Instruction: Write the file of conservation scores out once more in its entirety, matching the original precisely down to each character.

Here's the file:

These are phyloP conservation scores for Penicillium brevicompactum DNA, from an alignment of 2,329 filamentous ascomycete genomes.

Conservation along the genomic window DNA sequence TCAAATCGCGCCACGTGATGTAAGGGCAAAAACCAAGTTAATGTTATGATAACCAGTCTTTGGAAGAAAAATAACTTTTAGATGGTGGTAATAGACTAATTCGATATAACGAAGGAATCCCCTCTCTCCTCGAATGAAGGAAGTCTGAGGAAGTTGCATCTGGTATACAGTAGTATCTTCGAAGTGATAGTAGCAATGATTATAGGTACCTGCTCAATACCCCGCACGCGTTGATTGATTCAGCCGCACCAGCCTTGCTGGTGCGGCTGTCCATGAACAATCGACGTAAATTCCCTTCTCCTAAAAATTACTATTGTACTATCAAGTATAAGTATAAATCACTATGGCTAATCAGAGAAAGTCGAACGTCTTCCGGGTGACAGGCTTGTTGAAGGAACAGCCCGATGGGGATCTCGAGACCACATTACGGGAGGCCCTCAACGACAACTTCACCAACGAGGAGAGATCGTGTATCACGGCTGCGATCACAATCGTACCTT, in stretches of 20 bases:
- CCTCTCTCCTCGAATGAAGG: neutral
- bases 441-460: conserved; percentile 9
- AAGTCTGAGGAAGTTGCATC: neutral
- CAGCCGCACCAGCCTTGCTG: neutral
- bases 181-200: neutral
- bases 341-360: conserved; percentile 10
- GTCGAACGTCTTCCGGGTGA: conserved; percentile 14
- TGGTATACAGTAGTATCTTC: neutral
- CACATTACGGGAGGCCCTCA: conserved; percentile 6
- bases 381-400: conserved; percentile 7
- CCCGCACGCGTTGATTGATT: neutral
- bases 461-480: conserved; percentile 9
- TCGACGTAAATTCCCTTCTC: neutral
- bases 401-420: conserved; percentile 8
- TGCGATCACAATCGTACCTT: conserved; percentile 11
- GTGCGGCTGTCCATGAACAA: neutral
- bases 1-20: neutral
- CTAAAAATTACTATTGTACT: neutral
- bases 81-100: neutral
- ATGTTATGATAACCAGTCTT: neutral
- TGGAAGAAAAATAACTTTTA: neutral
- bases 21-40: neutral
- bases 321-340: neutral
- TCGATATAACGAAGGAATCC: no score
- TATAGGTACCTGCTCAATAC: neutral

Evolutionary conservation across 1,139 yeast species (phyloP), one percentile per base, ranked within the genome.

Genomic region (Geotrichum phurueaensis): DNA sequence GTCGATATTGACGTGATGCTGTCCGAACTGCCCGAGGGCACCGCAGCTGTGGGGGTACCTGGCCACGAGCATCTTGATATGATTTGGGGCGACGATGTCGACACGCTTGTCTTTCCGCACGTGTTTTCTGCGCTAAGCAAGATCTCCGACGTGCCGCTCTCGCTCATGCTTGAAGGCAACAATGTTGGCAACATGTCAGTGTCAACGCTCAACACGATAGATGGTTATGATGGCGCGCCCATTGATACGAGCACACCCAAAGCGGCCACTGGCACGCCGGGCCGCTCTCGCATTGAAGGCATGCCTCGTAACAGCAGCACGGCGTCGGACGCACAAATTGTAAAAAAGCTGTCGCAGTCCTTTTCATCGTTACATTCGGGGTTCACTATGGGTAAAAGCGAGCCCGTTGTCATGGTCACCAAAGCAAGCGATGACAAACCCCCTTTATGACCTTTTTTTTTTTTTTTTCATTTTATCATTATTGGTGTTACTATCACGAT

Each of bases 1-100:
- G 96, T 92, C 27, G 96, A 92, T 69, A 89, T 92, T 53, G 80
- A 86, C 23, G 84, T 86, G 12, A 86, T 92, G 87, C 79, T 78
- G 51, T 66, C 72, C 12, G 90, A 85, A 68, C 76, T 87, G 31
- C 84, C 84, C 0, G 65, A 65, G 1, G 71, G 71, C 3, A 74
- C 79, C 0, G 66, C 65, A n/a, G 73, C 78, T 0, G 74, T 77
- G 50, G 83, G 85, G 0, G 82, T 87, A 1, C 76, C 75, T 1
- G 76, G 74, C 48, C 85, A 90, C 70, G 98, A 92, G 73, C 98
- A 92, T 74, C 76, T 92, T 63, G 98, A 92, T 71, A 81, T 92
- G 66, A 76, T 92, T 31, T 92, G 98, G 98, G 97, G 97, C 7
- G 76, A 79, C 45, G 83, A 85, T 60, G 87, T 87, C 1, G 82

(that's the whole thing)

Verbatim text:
These are phyloP conservation scores for Penicillium brevicompactum DNA, from an alignment of 2,329 filamentous ascomycete genomes.

Conservation along the genomic window DNA sequence TCAAATCGCGCCACGTGATGTAAGGGCAAAAACCAAGTTAATGTTATGATAACCAGTCTTTGGAAGAAAAATAACTTTTAGATGGTGGTAATAGACTAATTCGATATAACGAAGGAATCCCCTCTCTCCTCGAATGAAGGAAGTCTGAGGAAGTTGCATCTGGTATACAGTAGTATCTTCGAAGTGATAGTAGCAATGATTATAGGTACCTGCTCAATACCCCGCACGCGTTGATTGATTCAGCCGCACCAGCCTTGCTGGTGCGGCTGTCCATGAACAATCGACGTAAATTCCCTTCTCCTAAAAATTACTATTGTACTATCAAGTATAAGTATAAATCACTATGGCTAATCAGAGAAAGTCGAACGTCTTCCGGGTGACAGGCTTGTTGAAGGAACAGCCCGATGGGGATCTCGAGACCACATTACGGGAGGCCCTCAACGACAACTTCACCAACGAGGAGAGATCGTGTATCACGGCTGCGATCACAATCGTACCTT, in stretches of 20 bases:
- CCTCTCTCCTCGAATGAAGG: neutral
- bases 441-460: conserved; percentile 9
- AAGTCTGAGGAAGTTGCATC: neutral
- CAGCCGCACCAGCCTTGCTG: neutral
- bases 181-200: neutral
- bases 341-360: conserved; percentile 10
- GTCGAACGTCTTCCGGGTGA: conserved; percentile 14
- TGGTATACAGTAGTATCTTC: neutral
- CACATTACGGGAGGCCCTCA: conserved; percentile 6
- bases 381-400: conserved; percentile 7
- CCCGCACGCGTTGATTGATT: neutral
- bases 461-480: conserved; percentile 9
- TCGACGTAAATTCCCTTCTC: neutral
- bases 401-420: conserved; percentile 8
- TGCGATCACAATCGTACCTT: conserved; percentile 11
- GTGCGGCTGTCCATGAACAA: neutral
- bases 1-20: neutral
- CTAAAAATTACTATTGTACT: neutral
- bases 81-100: neutral
- ATGTTATGATAACCAGTCTT: neutral
- TGGAAGAAAAATAACTTTTA: neutral
- bases 21-40: neutral
- bases 321-340: neutral
- TCGATATAACGAAGGAATCC: no score
- TATAGGTACCTGCTCAATAC: neutral

Evolutionary conservation across 1,139 yeast species (phyloP), one percentile per base, ranked within the genome.

Genomic region (Geotrichum phurueaensis): DNA sequence GTCGATATTGACGTGATGCTGTCCGAACTGCCCGAGGGCACCGCAGCTGTGGGGGTACCTGGCCACGAGCATCTTGATATGATTTGGGGCGACGATGTCGACACGCTTGTCTTTCCGCACGTGTTTTCTGCGCTAAGCAAGATCTCCGACGTGCCGCTCTCGCTCATGCTTGAAGGCAACAATGTTGGCAACATGTCAGTGTCAACGCTCAACACGATAGATGGTTATGATGGCGCGCCCATTGATACGAGCACACCCAAAGCGGCCACTGGCACGCCGGGCCGCTCTCGCATTGAAGGCATGCCTCGTAACAGCAGCACGGCGTCGGACGCACAAATTGTAAAAAAGCTGTCGCAGTCCTTTTCATCGTTACATTCGGGGTTCACTATGGGTAAAAGCGAGCCCGTTGTCATGGTCACCAAAGCAAGCGATGACAAACCCCCTTTATGACCTTTTTTTTTTTTTTTTCATTTTATCATTATTGGTGTTACTATCACGAT

Each of bases 1-100:
- G 96, T 92, C 27, G 96, A 92, T 69, A 89, T 92, T 53, G 80
- A 86, C 23, G 84, T 86, G 12, A 86, T 92, G 87, C 79, T 78
- G 51, T 66, C 72, C 12, G 90, A 85, A 68, C 76, T 87, G 31
- C 84, C 84, C 0, G 65, A 65, G 1, G 71, G 71, C 3, A 74
- C 79, C 0, G 66, C 65, A n/a, G 73, C 78, T 0, G 74, T 77
- G 50, G 83, G 85, G 0, G 82, T 87, A 1, C 76, C 75, T 1
- G 76, G 74, C 48, C 85, A 90, C 70, G 98, A 92, G 73, C 98
- A 92, T 74, C 76, T 92, T 63, G 98, A 92, T 71, A 81, T 92
- G 66, A 76, T 92, T 31, T 92, G 98, G 98, G 97, G 97, C 7
- G 76, A 79, C 45, G 83, A 85, T 60, G 87, T 87, C 1, G 82